Saturday

30th Jul 2016

Bank capital rules delayed after talks collapse

  • Taking aim at bank bonuses (Photo: Images_of_Money)

Last ditch attempts by the Cypriot presidency to push through EU legislation on bank capital levels and limits on bonus payments have collapsed, with MEPs and ministers still deadlocked after months of talks.

Irish officials, whose government will hold the rolling presidency from January, will now assume responsibility for brokering a deal.

Dear EUobserver reader

Subscribe now for unrestricted access to EUobserver.

Sign up for 30 days' free trial, no obligation. Full subscription only 15 € / month or 150 € / year.

  1. Unlimited access on desktop and mobile
  2. All premium articles, analysis, commentary and investigations
  3. EUobserver archives

EUobserver is the only independent news media covering EU affairs in Brussels and all 28 member states.

♡ We value your support.

If you already have an account click here to login.

Under the compromise proposed by the Cypriots, bonus payments would be capped at the same level as salaries, with bank shareholders able to waive this in favour of a 2:1 ratio only with a supermajority of at least two thirds of shareholders voting.

In exchange, MEPs would accept the EU governments' position on liquidity and leverage which would allow them to tailor national rules to the needs of domestic banks.

Negotiations between MEPs and ministers were set to continue on Tuesday (18 December). However, a handful of member states, including Germany and the UK, spiked the plan, with one official telling EUobserver that the Cypriot team had "strayed too far from their mandate".

The legislation, which is aimed at putting the Basel III rules drawn up by the Swiss-based Bank of International Settlements into EU law, deals with the minimum levels of core capital held by European banks.

Low levels of core capital and over-leveraging were among the main contributory factors in the 2008-2009 financial crisis, leaving many banks unable to absorb multi-billion-euro losses from sub-prime debt.

The delay means the EU will join the US in failing to meet the January 2013 implementation date laid out in the Basel III accord.

Speaking with MEPs on the economic affairs committee on Monday (17 December), Cypriot finance minister Vassos Shiarly refused to be drawn on the state of the negotiations, commenting only that "agreement is within reach."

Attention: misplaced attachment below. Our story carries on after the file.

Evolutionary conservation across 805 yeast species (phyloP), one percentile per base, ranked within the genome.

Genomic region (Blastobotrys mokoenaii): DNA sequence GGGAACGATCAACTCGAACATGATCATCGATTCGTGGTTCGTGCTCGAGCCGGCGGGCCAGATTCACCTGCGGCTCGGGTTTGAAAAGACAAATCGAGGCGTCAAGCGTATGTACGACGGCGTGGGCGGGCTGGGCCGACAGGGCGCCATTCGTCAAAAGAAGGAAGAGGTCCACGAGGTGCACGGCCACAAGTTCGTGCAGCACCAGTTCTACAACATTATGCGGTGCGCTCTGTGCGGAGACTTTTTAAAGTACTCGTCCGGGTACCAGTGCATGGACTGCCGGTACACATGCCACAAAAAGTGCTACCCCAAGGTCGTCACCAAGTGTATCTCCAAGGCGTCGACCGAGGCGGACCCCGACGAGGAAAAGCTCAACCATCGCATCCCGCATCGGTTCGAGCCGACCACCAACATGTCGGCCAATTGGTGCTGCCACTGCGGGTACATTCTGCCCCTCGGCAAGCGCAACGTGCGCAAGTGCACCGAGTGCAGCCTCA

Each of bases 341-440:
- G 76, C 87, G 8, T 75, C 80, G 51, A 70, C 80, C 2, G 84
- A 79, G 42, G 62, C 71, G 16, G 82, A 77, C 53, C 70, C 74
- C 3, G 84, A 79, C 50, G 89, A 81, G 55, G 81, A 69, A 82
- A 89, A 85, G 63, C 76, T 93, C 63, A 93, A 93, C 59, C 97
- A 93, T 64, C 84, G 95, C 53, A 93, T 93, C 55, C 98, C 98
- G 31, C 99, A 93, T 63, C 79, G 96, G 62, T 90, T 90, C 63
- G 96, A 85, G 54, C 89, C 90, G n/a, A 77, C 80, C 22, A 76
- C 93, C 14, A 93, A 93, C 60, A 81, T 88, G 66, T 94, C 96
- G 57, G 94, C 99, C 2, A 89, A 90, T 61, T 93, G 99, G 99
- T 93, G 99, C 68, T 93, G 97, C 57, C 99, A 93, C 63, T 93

The three main unresolved issues are believed to be bank bonuses, rules on liquidity and leverage, and supervision of the regime.

However, a national official involved in negotiations played down the prospect of a swift deal, commenting that there are "loads of gaps in the text" and disagreements among member states, as well as between ministers and the European commission.

Governments want to be responsible for setting national supervision regimes to take account of the demands of their banking sector.

The commission wants to give the London-based European Banking Authority the final say over implementation.

Although there is strong public support for cracking down on executive pay, some national regulators claim that the bonus cap could be counterproductive, leading banks to respond by increasing salaries.

The directive's predecessor - "CRD III," adopted in 2010 - did not include a fixed cap on bonus payments but requires the bulk of a bonus to be paid in shares or contingent capital, both of which can be recouped if a bank underperformed or faced financial difficulty.

The rules are seen as a vital component of the planned single rule-book for EU banks and a banking union.

EU free movement must be curbed, UK says

British leader Theresa May has said free movement of EU workers to Britain cannot continue as in the past, while visiting Slovakia and Poland on Thursday.

Stakeholders' Highlights

  1. Counter BalanceThe Trans Adriatic Pipeline: An Opportunity or a Scam in the Making for Albania?
  2. Dialogue PlatformFethullah Gulen: I Condemn All Threats to Turkey's Democracy
  3. GoogleHelping Emergency Services Find You When You Need It Most
  4. Counter BalanceWhat's New in the Investment Plan for Europe: Business as Usual or True Innovation ?
  5. Belgrade Security ForumMigration, Security and Solidarity within Global Disorder: Academic Event 2016
  6. GoogleHow Google Fights Piracy: Creating Value While Fighting Piracy
  7. EJC"My Visit to Israel" - Opinion by MEP Lopez Aguilar, Chair of the EP Working Group on Antisemitism
  8. World VisionChildren Migrating, Out of School and at Work as Hunger Deepens in Southern Africa
  9. European Healthy Lifestyle AllianceStand-Up (and Exercise) to Prevent Chronic Diseases
  10. Centre Maurits CoppietersLaunches a Real-time News Hub Specialised in EU Stakeholders
  11. GoogleEU-US Privacy Shield: Restoring Faith in Data Flows and Transatlantic Relations
  12. World VisionWorld Leaders & Youth Advocates Launch Partnership to End Violence Vs. Children

Latest News

  1. Terrorism and migration top EU public's concern
  2. Spain's Rajoy warns of minority rule
  3. Car lobby complained about emissions tampering by others
  4. Critical IMF report heralds new Greek bailout battle
  5. EU free movement must be curbed, UK says
  6. EU political pressure alone cannot save the rule of law
  7. Merkel: Attacks won't change refugee policy
  8. EU-Turkey relations after the coup